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Leaving the state to block restrictive voting legislation isn’t any more outrageous than requiring people to wait in line for 17 hours to testify on that same legislation at 3 o’clock on a Sunday morning.
It’s all within the rules, and also a sign of how far elected officials will go to win a fight. On its face, it’s ridiculous to everyone but the politicians themselves. In any other workplace, that kind of manufactured drama and stress would be ominous.
But these politicians have been fighting for a long time, and what looks bananas to the rest of us is, for Texas lawmakers, just another day at the office.
And it works, in its odd way. As long as you don’t watch too closely, the process takes in issues for consideration, debates and refines them, and either drops them (most of the time) or turns them into law. And it keeps going, constantly changing and reconsidering, never really arriving at a final conclusion. Everything’s up for debate.
If you watch closely, it’s crazy. The players behave like kids in a sandbox.
The Republican proponents of the voting legislation want to get it passed quickly and efficiently, to minimize negative attention and to get along with politics under rules that they prefer to the rules they’ve got now. They want to outlaw things like 24-hour voting and widespread voting by mail that seemed to some of them to help the Democrats in the last election.
The Democrats who oppose the legislation want to slow it down, and they’ve been encouraged by their earlier success. Their walkout at the end of the regular legislative session this year blocked passage of the bill, and as the details of the bill became apparent, the sponsors removed a couple of provisions that proved too hard to stomach. One would have undermined “souls to the polls” efforts to get voters from churches to voting booths during early voting on Sundays by moving the opening time at the polls to 1 p.m. from 11 a.m. Another would have made it easier for judges to overturn elections.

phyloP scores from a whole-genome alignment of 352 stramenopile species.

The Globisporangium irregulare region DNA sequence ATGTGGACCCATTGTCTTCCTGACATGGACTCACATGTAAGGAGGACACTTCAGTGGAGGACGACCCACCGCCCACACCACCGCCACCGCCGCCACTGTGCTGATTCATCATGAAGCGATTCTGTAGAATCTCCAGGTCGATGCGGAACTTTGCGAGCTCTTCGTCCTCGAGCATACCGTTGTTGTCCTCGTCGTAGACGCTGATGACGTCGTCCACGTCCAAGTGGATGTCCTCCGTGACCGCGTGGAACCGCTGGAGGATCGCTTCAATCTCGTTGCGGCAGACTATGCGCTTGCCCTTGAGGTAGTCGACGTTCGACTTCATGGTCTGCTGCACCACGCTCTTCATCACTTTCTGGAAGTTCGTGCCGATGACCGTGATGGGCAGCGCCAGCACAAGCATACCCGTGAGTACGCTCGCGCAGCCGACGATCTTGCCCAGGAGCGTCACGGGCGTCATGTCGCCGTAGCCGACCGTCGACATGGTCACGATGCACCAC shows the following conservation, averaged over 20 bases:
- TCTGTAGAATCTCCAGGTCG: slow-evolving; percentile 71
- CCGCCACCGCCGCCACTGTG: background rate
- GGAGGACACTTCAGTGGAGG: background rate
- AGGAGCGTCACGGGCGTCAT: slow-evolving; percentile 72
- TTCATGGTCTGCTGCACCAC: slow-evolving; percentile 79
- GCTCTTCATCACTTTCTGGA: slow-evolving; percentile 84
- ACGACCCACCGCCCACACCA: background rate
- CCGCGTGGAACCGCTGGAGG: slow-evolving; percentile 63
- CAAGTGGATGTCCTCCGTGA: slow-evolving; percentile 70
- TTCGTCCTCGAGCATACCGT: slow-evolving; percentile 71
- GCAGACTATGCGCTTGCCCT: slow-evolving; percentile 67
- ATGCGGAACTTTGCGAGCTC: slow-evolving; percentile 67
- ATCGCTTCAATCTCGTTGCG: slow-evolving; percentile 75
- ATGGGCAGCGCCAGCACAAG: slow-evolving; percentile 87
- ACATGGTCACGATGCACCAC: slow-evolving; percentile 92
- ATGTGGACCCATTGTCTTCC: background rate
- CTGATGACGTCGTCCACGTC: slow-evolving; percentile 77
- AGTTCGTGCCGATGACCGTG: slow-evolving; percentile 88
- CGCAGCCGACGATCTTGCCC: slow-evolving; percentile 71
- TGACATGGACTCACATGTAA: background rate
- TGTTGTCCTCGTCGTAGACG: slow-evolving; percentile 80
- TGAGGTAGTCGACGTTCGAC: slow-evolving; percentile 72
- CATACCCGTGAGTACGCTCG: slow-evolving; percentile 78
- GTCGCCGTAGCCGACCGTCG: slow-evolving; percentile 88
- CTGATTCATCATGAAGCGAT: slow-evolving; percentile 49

Bringing more attention to the legislation led to some key changes last time. From the Democrats’ standpoint, nothing else was working. And that lack of success — they’re a political minority, after all, and they don’t have the votes to change the outcome — pushed them to walk out at the end of the regular session, and to fly away this week.
They’re losing, so they’re trying to change the game.
Republicans, burned in their earlier attempts, had the special legislative session on a fast track. It started last Thursday. They filed their bills and sent them to committees. They held committee hearings on the voting bill, among others, on Saturday. People who wanted to testify stood in line for hours, talking about their support or opposition of the legislation — most were opposed — into the wee hours of Sunday morning. And the bill, virtually unchanged by their words, was approved by the committee and sent to the full House for consideration.
That was, in some ways, the prompt for the Democratic walkout, and the easiest explanation for it: If you can’t win the game this way, find another way to play.
Republicans did it by rushing consideration of the legislation, making it inconvenient for Texans to share their thoughts about it and flipping it to a so-called deliberative body with a preordained outcome.
Democrats did it by surveying the situation and deciding that staying in place was certain defeat. They probably lose this way, too; Abbott has said he’ll call them back, session after session, until the next election until lawmakers produce a voting bill for him to sign.
They’re all mad at one another, but that part doesn’t really matter. They’re all doing their own version of violence to the rules. That doesn’t matter that much to normal citizens, either.
What matters is the subject of the fight, in this case, voting rights — and whether those normal people care about the outcome. The fighting in Austin, and in Washington, is just a little drama that runs while those folks are learning what’s in the legislation.